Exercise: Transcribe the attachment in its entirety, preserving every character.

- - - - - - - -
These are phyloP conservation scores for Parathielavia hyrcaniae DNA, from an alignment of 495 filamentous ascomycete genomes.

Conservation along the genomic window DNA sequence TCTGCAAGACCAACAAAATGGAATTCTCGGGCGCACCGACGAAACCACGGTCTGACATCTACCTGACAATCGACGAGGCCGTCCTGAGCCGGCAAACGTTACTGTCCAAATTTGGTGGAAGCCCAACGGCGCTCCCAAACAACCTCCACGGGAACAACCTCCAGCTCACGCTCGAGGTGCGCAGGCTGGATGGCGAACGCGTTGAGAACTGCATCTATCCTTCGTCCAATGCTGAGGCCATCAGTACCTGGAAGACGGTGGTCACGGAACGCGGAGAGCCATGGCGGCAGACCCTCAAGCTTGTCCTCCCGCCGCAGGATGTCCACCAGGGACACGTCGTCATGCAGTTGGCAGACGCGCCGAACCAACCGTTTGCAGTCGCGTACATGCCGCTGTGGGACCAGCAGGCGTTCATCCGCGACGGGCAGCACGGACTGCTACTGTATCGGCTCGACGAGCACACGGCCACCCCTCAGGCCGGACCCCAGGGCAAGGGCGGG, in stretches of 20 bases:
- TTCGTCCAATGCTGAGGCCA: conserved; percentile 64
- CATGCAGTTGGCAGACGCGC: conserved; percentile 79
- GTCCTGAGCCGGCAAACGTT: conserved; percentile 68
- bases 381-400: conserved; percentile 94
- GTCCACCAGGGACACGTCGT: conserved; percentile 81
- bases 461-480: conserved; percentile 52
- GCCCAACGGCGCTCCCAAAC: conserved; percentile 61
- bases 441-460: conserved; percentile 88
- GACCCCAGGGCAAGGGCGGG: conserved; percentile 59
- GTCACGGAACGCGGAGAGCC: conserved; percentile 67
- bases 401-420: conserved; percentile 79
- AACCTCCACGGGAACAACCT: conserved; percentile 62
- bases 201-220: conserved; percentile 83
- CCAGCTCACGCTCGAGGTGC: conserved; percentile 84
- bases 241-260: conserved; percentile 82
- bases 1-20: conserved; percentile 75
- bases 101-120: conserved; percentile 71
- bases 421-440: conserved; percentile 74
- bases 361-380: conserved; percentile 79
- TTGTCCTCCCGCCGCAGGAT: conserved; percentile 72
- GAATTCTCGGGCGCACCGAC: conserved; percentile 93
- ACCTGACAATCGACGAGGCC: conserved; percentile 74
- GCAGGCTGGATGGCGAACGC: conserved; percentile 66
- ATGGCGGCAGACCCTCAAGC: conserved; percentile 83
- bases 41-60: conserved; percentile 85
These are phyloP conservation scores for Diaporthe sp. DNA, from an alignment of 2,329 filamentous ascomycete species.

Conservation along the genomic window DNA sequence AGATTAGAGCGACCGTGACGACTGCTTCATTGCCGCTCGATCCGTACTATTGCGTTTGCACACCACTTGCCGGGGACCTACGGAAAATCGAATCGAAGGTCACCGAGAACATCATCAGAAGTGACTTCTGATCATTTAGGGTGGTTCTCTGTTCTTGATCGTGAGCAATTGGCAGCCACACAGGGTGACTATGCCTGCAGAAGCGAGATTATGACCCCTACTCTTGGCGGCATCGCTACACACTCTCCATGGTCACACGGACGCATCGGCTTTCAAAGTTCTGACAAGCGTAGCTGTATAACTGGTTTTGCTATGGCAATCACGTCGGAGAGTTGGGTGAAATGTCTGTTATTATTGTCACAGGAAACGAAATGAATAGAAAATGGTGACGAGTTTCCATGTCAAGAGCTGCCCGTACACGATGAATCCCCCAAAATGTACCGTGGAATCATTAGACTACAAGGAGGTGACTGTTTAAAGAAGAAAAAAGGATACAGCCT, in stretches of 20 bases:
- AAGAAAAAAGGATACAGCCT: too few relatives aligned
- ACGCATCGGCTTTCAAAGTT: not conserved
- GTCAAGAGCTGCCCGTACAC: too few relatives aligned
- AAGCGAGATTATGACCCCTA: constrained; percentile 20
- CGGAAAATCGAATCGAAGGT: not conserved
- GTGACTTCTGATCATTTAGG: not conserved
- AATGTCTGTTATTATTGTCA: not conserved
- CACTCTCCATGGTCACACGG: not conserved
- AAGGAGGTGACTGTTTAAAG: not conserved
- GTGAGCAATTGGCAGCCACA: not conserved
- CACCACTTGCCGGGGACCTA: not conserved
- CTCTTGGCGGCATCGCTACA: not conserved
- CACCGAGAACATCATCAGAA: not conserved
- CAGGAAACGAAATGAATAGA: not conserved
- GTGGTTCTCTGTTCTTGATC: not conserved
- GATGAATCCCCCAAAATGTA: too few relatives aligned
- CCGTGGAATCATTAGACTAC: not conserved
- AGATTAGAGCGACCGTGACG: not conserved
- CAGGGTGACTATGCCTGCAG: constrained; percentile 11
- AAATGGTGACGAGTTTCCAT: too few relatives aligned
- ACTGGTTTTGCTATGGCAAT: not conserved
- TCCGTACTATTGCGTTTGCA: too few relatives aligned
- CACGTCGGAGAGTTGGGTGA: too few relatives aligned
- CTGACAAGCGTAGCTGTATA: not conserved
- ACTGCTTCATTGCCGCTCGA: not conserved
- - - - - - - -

These are phyloP conservation scores for Parathielavia hyrcaniae DNA, from an alignment of 495 filamentous ascomycete genomes.

Conservation along the genomic window DNA sequence TCTGCAAGACCAACAAAATGGAATTCTCGGGCGCACCGACGAAACCACGGTCTGACATCTACCTGACAATCGACGAGGCCGTCCTGAGCCGGCAAACGTTACTGTCCAAATTTGGTGGAAGCCCAACGGCGCTCCCAAACAACCTCCACGGGAACAACCTCCAGCTCACGCTCGAGGTGCGCAGGCTGGATGGCGAACGCGTTGAGAACTGCATCTATCCTTCGTCCAATGCTGAGGCCATCAGTACCTGGAAGACGGTGGTCACGGAACGCGGAGAGCCATGGCGGCAGACCCTCAAGCTTGTCCTCCCGCCGCAGGATGTCCACCAGGGACACGTCGTCATGCAGTTGGCAGACGCGCCGAACCAACCGTTTGCAGTCGCGTACATGCCGCTGTGGGACCAGCAGGCGTTCATCCGCGACGGGCAGCACGGACTGCTACTGTATCGGCTCGACGAGCACACGGCCACCCCTCAGGCCGGACCCCAGGGCAAGGGCGGG, in stretches of 20 bases:
- TTCGTCCAATGCTGAGGCCA: conserved; percentile 64
- CATGCAGTTGGCAGACGCGC: conserved; percentile 79
- GTCCTGAGCCGGCAAACGTT: conserved; percentile 68
- bases 381-400: conserved; percentile 94
- GTCCACCAGGGACACGTCGT: conserved; percentile 81
- bases 461-480: conserved; percentile 52
- GCCCAACGGCGCTCCCAAAC: conserved; percentile 61
- bases 441-460: conserved; percentile 88
- GACCCCAGGGCAAGGGCGGG: conserved; percentile 59
- GTCACGGAACGCGGAGAGCC: conserved; percentile 67
- bases 401-420: conserved; percentile 79
- AACCTCCACGGGAACAACCT: conserved; percentile 62
- bases 201-220: conserved; percentile 83
- CCAGCTCACGCTCGAGGTGC: conserved; percentile 84
- bases 241-260: conserved; percentile 82
- bases 1-20: conserved; percentile 75
- bases 101-120: conserved; percentile 71
- bases 421-440: conserved; percentile 74
- bases 361-380: conserved; percentile 79
- TTGTCCTCCCGCCGCAGGAT: conserved; percentile 72
- GAATTCTCGGGCGCACCGAC: conserved; percentile 93
- ACCTGACAATCGACGAGGCC: conserved; percentile 74
- GCAGGCTGGATGGCGAACGC: conserved; percentile 66
- ATGGCGGCAGACCCTCAAGC: conserved; percentile 83
- bases 41-60: conserved; percentile 85
These are phyloP conservation scores for Diaporthe sp. DNA, from an alignment of 2,329 filamentous ascomycete species.

Conservation along the genomic window DNA sequence AGATTAGAGCGACCGTGACGACTGCTTCATTGCCGCTCGATCCGTACTATTGCGTTTGCACACCACTTGCCGGGGACCTACGGAAAATCGAATCGAAGGTCACCGAGAACATCATCAGAAGTGACTTCTGATCATTTAGGGTGGTTCTCTGTTCTTGATCGTGAGCAATTGGCAGCCACACAGGGTGACTATGCCTGCAGAAGCGAGATTATGACCCCTACTCTTGGCGGCATCGCTACACACTCTCCATGGTCACACGGACGCATCGGCTTTCAAAGTTCTGACAAGCGTAGCTGTATAACTGGTTTTGCTATGGCAATCACGTCGGAGAGTTGGGTGAAATGTCTGTTATTATTGTCACAGGAAACGAAATGAATAGAAAATGGTGACGAGTTTCCATGTCAAGAGCTGCCCGTACACGATGAATCCCCCAAAATGTACCGTGGAATCATTAGACTACAAGGAGGTGACTGTTTAAAGAAGAAAAAAGGATACAGCCT, in stretches of 20 bases:
- AAGAAAAAAGGATACAGCCT: too few relatives aligned
- ACGCATCGGCTTTCAAAGTT: not conserved
- GTCAAGAGCTGCCCGTACAC: too few relatives aligned
- AAGCGAGATTATGACCCCTA: constrained; percentile 20
- CGGAAAATCGAATCGAAGGT: not conserved
- GTGACTTCTGATCATTTAGG: not conserved
- AATGTCTGTTATTATTGTCA: not conserved
- CACTCTCCATGGTCACACGG: not conserved
- AAGGAGGTGACTGTTTAAAG: not conserved
- GTGAGCAATTGGCAGCCACA: not conserved
- CACCACTTGCCGGGGACCTA: not conserved
- CTCTTGGCGGCATCGCTACA: not conserved
- CACCGAGAACATCATCAGAA: not conserved
- CAGGAAACGAAATGAATAGA: not conserved
- GTGGTTCTCTGTTCTTGATC: not conserved
- GATGAATCCCCCAAAATGTA: too few relatives aligned
- CCGTGGAATCATTAGACTAC: not conserved
- AGATTAGAGCGACCGTGACG: not conserved
- CAGGGTGACTATGCCTGCAG: constrained; percentile 11
- AAATGGTGACGAGTTTCCAT: too few relatives aligned
- ACTGGTTTTGCTATGGCAAT: not conserved
- TCCGTACTATTGCGTTTGCA: too few relatives aligned
- CACGTCGGAGAGTTGGGTGA: too few relatives aligned
- CTGACAAGCGTAGCTGTATA: not conserved
- ACTGCTTCATTGCCGCTCGA: not conserved